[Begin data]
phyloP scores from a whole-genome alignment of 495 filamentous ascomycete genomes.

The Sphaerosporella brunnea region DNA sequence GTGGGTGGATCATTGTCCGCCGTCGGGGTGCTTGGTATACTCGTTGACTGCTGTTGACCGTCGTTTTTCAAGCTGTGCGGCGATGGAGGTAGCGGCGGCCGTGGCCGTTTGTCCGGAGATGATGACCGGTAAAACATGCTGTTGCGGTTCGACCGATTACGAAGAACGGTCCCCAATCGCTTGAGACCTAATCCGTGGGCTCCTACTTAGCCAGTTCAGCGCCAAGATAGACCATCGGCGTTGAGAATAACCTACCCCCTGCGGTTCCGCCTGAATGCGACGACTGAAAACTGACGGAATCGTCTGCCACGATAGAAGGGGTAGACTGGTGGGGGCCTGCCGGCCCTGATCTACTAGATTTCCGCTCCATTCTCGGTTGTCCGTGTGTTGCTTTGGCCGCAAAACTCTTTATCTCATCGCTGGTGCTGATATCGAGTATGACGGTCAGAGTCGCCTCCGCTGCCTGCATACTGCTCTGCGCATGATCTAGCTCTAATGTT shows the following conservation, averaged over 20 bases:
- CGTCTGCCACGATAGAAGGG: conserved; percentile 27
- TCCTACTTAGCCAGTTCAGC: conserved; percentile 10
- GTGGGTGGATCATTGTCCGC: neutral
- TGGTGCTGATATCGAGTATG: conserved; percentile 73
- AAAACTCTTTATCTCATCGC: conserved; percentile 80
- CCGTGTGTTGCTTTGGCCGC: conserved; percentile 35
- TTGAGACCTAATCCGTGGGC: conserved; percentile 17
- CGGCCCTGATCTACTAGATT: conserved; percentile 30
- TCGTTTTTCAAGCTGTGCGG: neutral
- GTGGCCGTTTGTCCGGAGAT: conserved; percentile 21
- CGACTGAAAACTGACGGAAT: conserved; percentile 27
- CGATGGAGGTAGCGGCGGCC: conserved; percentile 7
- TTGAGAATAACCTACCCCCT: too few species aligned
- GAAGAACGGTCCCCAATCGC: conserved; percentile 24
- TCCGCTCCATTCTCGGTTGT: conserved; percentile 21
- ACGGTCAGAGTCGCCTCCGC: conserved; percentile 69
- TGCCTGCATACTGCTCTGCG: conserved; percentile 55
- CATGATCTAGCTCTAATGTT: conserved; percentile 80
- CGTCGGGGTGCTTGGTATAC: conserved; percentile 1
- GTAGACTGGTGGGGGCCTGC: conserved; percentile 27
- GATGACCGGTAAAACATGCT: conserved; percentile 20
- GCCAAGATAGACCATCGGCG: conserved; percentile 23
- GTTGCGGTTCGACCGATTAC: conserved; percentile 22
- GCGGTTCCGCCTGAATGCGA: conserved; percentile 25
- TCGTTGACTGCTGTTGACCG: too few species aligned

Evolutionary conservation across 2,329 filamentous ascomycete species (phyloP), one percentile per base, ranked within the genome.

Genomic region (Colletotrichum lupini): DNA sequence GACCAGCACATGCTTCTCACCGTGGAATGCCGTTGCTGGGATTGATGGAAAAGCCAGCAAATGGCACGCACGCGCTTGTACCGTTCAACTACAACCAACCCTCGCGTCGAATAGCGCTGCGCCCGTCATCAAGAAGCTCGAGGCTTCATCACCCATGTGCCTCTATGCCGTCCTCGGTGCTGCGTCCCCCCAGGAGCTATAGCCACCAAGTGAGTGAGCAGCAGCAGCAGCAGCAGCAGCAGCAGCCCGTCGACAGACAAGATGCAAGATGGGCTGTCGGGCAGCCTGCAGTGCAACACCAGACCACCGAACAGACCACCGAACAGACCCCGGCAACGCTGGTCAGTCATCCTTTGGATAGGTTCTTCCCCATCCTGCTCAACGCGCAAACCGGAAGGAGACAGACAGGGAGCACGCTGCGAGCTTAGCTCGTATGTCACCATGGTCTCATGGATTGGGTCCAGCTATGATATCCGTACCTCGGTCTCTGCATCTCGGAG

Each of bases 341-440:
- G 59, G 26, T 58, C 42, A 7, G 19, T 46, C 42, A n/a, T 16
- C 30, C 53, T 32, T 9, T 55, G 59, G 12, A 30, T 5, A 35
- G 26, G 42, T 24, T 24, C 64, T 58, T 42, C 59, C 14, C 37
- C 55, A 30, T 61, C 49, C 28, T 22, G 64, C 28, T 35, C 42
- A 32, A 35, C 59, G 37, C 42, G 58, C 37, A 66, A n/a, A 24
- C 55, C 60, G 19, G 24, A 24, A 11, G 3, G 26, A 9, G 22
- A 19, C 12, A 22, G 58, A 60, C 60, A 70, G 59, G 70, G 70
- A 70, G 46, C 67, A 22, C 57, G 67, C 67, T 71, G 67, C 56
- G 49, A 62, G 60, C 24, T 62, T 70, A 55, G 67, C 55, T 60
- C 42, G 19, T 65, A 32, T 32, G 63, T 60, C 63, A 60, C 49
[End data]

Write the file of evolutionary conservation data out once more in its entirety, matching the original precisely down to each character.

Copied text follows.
phyloP scores from a whole-genome alignment of 495 filamentous ascomycete genomes.

The Sphaerosporella brunnea region DNA sequence GTGGGTGGATCATTGTCCGCCGTCGGGGTGCTTGGTATACTCGTTGACTGCTGTTGACCGTCGTTTTTCAAGCTGTGCGGCGATGGAGGTAGCGGCGGCCGTGGCCGTTTGTCCGGAGATGATGACCGGTAAAACATGCTGTTGCGGTTCGACCGATTACGAAGAACGGTCCCCAATCGCTTGAGACCTAATCCGTGGGCTCCTACTTAGCCAGTTCAGCGCCAAGATAGACCATCGGCGTTGAGAATAACCTACCCCCTGCGGTTCCGCCTGAATGCGACGACTGAAAACTGACGGAATCGTCTGCCACGATAGAAGGGGTAGACTGGTGGGGGCCTGCCGGCCCTGATCTACTAGATTTCCGCTCCATTCTCGGTTGTCCGTGTGTTGCTTTGGCCGCAAAACTCTTTATCTCATCGCTGGTGCTGATATCGAGTATGACGGTCAGAGTCGCCTCCGCTGCCTGCATACTGCTCTGCGCATGATCTAGCTCTAATGTT shows the following conservation, averaged over 20 bases:
- CGTCTGCCACGATAGAAGGG: conserved; percentile 27
- TCCTACTTAGCCAGTTCAGC: conserved; percentile 10
- GTGGGTGGATCATTGTCCGC: neutral
- TGGTGCTGATATCGAGTATG: conserved; percentile 73
- AAAACTCTTTATCTCATCGC: conserved; percentile 80
- CCGTGTGTTGCTTTGGCCGC: conserved; percentile 35
- TTGAGACCTAATCCGTGGGC: conserved; percentile 17
- CGGCCCTGATCTACTAGATT: conserved; percentile 30
- TCGTTTTTCAAGCTGTGCGG: neutral
- GTGGCCGTTTGTCCGGAGAT: conserved; percentile 21
- CGACTGAAAACTGACGGAAT: conserved; percentile 27
- CGATGGAGGTAGCGGCGGCC: conserved; percentile 7
- TTGAGAATAACCTACCCCCT: too few species aligned
- GAAGAACGGTCCCCAATCGC: conserved; percentile 24
- TCCGCTCCATTCTCGGTTGT: conserved; percentile 21
- ACGGTCAGAGTCGCCTCCGC: conserved; percentile 69
- TGCCTGCATACTGCTCTGCG: conserved; percentile 55
- CATGATCTAGCTCTAATGTT: conserved; percentile 80
- CGTCGGGGTGCTTGGTATAC: conserved; percentile 1
- GTAGACTGGTGGGGGCCTGC: conserved; percentile 27
- GATGACCGGTAAAACATGCT: conserved; percentile 20
- GCCAAGATAGACCATCGGCG: conserved; percentile 23
- GTTGCGGTTCGACCGATTAC: conserved; percentile 22
- GCGGTTCCGCCTGAATGCGA: conserved; percentile 25
- TCGTTGACTGCTGTTGACCG: too few species aligned

Evolutionary conservation across 2,329 filamentous ascomycete species (phyloP), one percentile per base, ranked within the genome.

Genomic region (Colletotrichum lupini): DNA sequence GACCAGCACATGCTTCTCACCGTGGAATGCCGTTGCTGGGATTGATGGAAAAGCCAGCAAATGGCACGCACGCGCTTGTACCGTTCAACTACAACCAACCCTCGCGTCGAATAGCGCTGCGCCCGTCATCAAGAAGCTCGAGGCTTCATCACCCATGTGCCTCTATGCCGTCCTCGGTGCTGCGTCCCCCCAGGAGCTATAGCCACCAAGTGAGTGAGCAGCAGCAGCAGCAGCAGCAGCAGCAGCCCGTCGACAGACAAGATGCAAGATGGGCTGTCGGGCAGCCTGCAGTGCAACACCAGACCACCGAACAGACCACCGAACAGACCCCGGCAACGCTGGTCAGTCATCCTTTGGATAGGTTCTTCCCCATCCTGCTCAACGCGCAAACCGGAAGGAGACAGACAGGGAGCACGCTGCGAGCTTAGCTCGTATGTCACCATGGTCTCATGGATTGGGTCCAGCTATGATATCCGTACCTCGGTCTCTGCATCTCGGAG

Each of bases 341-440:
- G 59, G 26, T 58, C 42, A 7, G 19, T 46, C 42, A n/a, T 16
- C 30, C 53, T 32, T 9, T 55, G 59, G 12, A 30, T 5, A 35
- G 26, G 42, T 24, T 24, C 64, T 58, T 42, C 59, C 14, C 37
- C 55, A 30, T 61, C 49, C 28, T 22, G 64, C 28, T 35, C 42
- A 32, A 35, C 59, G 37, C 42, G 58, C 37, A 66, A n/a, A 24
- C 55, C 60, G 19, G 24, A 24, A 11, G 3, G 26, A 9, G 22
- A 19, C 12, A 22, G 58, A 60, C 60, A 70, G 59, G 70, G 70
- A 70, G 46, C 67, A 22, C 57, G 67, C 67, T 71, G 67, C 56
- G 49, A 62, G 60, C 24, T 62, T 70, A 55, G 67, C 55, T 60
- C 42, G 19, T 65, A 32, T 32, G 63, T 60, C 63, A 60, C 49